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Bioethics center in Cuba flies below radar in imparting Christian values
"We do not base our arguments on the catechism of the Catholic Church, but solely on reason."
By Oliver Maksan
HAVANA, Cuba—Professor Rene Zamora Marin is a Cuban pioneer of faith. The medical doctor used to run an intensive care unit at Havana’s largest hospital. In 1997 he founded the “John Paul II Center for Bioethics” in the Cuban capital and that’s where he spends most of his time today.
“The time my employees and I spend at the institute is time we would have devoted to sleep. But the work is worth it,” he told international Catholic charity Aid to the Church in Need. The center has 14 employees.
“Our work areas naturally include the narrower bioethical issues such as stem cell research or brain death. However, we have since expanded our focus. Furthermore, an ethical problem like abortion cannot be considered in isolation. Abortion is always also a symptom of crisis in the family,” Dr. Marin said.
Imparting implicitly Christian values is at the heart of institute’s mission—raising awareness of human dignity among young people and adults, who are targeted by a series of programs and seminars. The doctor called attention to the benefits of “the true interaction with each other that arises from this.”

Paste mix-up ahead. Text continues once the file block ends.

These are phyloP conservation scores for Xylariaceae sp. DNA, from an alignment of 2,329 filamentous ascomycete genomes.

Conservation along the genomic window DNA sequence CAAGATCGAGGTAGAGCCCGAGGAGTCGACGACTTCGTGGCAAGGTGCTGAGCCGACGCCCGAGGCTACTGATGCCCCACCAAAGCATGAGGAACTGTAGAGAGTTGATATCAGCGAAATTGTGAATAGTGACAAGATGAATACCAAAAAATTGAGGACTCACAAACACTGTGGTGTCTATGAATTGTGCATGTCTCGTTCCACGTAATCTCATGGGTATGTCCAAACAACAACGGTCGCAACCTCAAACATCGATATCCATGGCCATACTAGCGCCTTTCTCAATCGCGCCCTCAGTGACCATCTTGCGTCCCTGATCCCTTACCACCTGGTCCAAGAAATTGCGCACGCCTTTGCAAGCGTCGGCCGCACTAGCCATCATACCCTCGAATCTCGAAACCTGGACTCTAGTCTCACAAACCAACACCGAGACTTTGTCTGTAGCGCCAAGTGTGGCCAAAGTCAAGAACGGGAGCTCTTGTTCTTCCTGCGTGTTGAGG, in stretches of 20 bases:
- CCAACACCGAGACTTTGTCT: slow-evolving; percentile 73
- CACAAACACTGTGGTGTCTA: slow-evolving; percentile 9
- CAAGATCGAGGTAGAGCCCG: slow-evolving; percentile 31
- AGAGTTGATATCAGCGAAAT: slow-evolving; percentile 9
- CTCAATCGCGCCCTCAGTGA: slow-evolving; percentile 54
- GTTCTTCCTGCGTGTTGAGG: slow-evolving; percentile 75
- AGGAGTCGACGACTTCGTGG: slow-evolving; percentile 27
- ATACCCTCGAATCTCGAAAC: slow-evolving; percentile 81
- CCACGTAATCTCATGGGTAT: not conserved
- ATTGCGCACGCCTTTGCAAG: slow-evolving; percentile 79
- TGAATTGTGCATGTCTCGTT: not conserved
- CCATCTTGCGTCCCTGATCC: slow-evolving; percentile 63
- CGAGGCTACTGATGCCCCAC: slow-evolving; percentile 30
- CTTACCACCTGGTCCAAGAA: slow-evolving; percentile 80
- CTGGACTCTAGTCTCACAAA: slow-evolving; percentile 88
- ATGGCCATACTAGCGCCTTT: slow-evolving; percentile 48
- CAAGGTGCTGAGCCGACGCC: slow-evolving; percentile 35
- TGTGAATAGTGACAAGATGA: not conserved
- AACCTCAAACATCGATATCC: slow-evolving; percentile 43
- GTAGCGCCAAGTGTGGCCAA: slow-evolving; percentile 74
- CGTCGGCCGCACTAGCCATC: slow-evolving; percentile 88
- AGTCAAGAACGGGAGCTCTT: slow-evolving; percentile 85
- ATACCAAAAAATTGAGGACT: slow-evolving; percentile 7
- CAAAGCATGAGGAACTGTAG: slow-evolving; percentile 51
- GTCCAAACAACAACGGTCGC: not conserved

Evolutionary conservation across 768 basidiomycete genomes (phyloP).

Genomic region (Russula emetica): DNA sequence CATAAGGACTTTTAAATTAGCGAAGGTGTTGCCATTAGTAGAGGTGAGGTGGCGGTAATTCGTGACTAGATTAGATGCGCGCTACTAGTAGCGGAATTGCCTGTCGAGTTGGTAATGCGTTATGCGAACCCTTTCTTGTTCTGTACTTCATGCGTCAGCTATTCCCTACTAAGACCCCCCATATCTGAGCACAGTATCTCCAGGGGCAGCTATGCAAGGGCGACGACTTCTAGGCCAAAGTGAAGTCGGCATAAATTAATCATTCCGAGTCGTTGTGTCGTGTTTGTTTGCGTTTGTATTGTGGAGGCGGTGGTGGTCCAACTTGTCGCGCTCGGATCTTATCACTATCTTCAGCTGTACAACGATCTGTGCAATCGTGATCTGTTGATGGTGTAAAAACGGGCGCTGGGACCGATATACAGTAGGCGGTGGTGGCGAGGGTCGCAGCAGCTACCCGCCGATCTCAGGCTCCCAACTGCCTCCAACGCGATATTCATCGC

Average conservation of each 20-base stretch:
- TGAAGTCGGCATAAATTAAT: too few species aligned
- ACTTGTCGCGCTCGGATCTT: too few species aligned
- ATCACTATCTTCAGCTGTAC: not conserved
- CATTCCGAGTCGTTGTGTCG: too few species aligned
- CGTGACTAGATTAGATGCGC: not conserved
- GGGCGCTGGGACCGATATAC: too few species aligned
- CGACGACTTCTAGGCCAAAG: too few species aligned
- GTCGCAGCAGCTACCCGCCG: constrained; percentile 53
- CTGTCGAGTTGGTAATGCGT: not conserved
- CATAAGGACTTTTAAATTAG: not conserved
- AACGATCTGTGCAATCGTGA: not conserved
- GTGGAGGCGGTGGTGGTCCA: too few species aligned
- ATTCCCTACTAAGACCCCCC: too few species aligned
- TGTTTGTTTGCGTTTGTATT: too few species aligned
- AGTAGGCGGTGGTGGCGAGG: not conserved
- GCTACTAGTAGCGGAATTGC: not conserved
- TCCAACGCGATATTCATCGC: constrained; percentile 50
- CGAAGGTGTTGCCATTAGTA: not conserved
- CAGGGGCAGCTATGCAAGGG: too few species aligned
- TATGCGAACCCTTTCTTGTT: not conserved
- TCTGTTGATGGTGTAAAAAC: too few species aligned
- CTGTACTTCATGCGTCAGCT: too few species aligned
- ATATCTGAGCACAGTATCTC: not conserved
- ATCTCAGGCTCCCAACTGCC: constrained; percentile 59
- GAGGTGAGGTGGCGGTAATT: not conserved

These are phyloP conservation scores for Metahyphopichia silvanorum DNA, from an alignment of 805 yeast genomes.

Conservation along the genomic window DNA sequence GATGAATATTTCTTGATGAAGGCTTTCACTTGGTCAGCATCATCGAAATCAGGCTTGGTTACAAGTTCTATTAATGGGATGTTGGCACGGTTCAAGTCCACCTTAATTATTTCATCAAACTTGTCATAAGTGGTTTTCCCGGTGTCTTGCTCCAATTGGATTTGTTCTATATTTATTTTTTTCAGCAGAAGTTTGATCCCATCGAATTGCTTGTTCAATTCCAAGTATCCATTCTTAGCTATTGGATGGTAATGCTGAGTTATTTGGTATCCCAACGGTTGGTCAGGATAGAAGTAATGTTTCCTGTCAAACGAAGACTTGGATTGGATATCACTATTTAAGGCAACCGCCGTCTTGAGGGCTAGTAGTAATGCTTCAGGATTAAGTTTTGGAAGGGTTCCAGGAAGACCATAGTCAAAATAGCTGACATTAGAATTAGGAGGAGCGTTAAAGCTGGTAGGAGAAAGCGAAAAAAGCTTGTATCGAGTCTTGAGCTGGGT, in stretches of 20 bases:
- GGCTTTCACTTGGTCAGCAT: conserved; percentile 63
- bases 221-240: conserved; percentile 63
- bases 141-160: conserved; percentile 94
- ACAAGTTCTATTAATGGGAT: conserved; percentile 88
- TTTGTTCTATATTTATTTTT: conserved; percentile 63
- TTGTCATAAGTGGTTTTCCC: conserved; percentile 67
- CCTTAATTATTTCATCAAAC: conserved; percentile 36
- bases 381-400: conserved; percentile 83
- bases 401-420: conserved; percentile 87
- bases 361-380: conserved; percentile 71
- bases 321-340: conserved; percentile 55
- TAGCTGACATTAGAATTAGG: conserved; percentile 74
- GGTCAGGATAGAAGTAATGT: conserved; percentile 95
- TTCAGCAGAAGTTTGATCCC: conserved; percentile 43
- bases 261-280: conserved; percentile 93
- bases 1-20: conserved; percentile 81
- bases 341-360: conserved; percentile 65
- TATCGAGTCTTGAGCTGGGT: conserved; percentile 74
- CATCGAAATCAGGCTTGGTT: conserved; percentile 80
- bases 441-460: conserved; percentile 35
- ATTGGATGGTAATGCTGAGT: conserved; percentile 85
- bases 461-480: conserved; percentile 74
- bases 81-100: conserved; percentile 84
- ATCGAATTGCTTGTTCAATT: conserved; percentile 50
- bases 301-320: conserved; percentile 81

His goal is to influence Cuban society. Dr. Marin explained: “We are having a crisis of values in Cuba. This is true for the family, but also for society as a whole. For this reason we address all people of good will. In doing so, we do not base our arguments on the catechism of the Catholic Church, but solely on reason.
"After all, every thinking person can understand the concept of a person and his or her dignity. Reason unites us all. It made it possible for the Apostle Paul to speak about an unknown God on the Areopagus in Athens.”
The institute publishes a magazine. This channel of communication as well as the courses offered to the public and a working relationship with the Department of Philosophy at the University of Havana all make it possible to come into contact with Cubans who do not go to Mass on Sundays. According to Dr. Marin, many people come to the center with philosophical questions, to gather information, to exchange ideas and to expand their intellectual horizons.
“Our work is highly respected. We have now even been made a member of the Academy of Sciences of Cuba. Our center was also involved in a bill on brain death. This makes us very grateful,” the doctor said.
Dr. Marin and staff at the John Paul II Center for Bioethics; ACN photo